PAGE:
Conservation

Protecting Nam Et-Phou Louey’s rich biodiversity is a full-time task. There are five departments dedicated to conserving the area’s wildlife and forests: enforcement, conservation outreach, monitoring and research, land-use management, and ecotourism.


Enforcement

The enforcement team is responsible for patrolling the protected area and its boundaries in order to stop and prevent illegal hunting, buying or selling of wildlife, logging, plant collection, and other illegal activities. There are a total of nine substations situated at key locations around the protected area, each staffed with six to eight rangers. There are two mobile units that patrol the markets and towns and respond to tip-offs from the hotline.


Conservation Outreach

The conservation outreach team is dedicated to local people’s participation in the management of the Nam Et-Phou Louey National Protected Area. The team disseminates information about the globally important ecosystem of the Nam Et-Phou Louey while communicating rules and regulations governing the protected area through fun and exciting participatory methodologies such as social marketing.

The team also assists village communities and local authorities to negotiate and demarcate village-use areas within the protected area through a participatory approach to maintain traditional agriculture without negatively impacting the wild habitat.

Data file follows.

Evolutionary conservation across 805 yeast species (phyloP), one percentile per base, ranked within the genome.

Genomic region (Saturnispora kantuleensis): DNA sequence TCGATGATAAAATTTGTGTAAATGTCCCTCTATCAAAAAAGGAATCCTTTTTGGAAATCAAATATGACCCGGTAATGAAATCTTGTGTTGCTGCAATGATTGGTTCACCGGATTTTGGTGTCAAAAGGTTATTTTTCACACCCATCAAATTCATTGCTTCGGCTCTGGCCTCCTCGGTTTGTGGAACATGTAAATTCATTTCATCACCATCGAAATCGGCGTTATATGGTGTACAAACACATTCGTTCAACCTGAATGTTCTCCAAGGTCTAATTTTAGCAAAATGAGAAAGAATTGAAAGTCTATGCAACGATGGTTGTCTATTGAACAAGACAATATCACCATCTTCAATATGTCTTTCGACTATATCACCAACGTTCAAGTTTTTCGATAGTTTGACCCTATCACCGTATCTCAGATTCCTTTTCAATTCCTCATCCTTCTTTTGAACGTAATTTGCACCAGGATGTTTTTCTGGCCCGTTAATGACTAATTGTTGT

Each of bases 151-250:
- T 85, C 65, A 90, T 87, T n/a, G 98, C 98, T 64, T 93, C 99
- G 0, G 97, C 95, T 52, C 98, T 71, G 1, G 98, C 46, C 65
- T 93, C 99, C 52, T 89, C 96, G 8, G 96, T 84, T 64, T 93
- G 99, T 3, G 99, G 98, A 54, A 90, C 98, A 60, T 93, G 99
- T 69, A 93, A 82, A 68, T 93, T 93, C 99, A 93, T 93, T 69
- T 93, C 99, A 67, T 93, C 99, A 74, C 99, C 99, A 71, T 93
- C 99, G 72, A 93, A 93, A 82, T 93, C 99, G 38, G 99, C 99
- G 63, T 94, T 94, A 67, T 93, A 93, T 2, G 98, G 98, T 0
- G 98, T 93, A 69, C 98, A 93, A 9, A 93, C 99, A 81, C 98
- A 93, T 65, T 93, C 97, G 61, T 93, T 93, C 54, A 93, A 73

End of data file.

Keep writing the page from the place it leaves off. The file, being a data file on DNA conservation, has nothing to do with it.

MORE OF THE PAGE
Monitoring and Research

The monitoring and research unit is responsible for monitoring the health of the ecosystem and populations of key species, including tigers and other endangered animals, and researching a range of issues including human-wildlife conflict. Camera trapping is done regularly to estimate the numbers and distribution of rare and endangered mammals.


Land-use Management

Land-use management involves helping villagers to effectively manage their resources in order to increase production from agriculture and livestock and to reduce wildlife conflicts and forest degradation. Livestock depredation (attacks on domestic animals by wild predators such as tigers and leopards) is one of the most pressing issues at Nam Et-Phou Louey.


Ecotourism

The Nam Nern Night Safari provides positive benefits to local people, in addition to the natural services (water, forests and wildlife) provided by Nam Et-Phou Louey. Benefits from ecotourism are linked directly to conservation through a village-development fund and sightings of wildlife by visitors.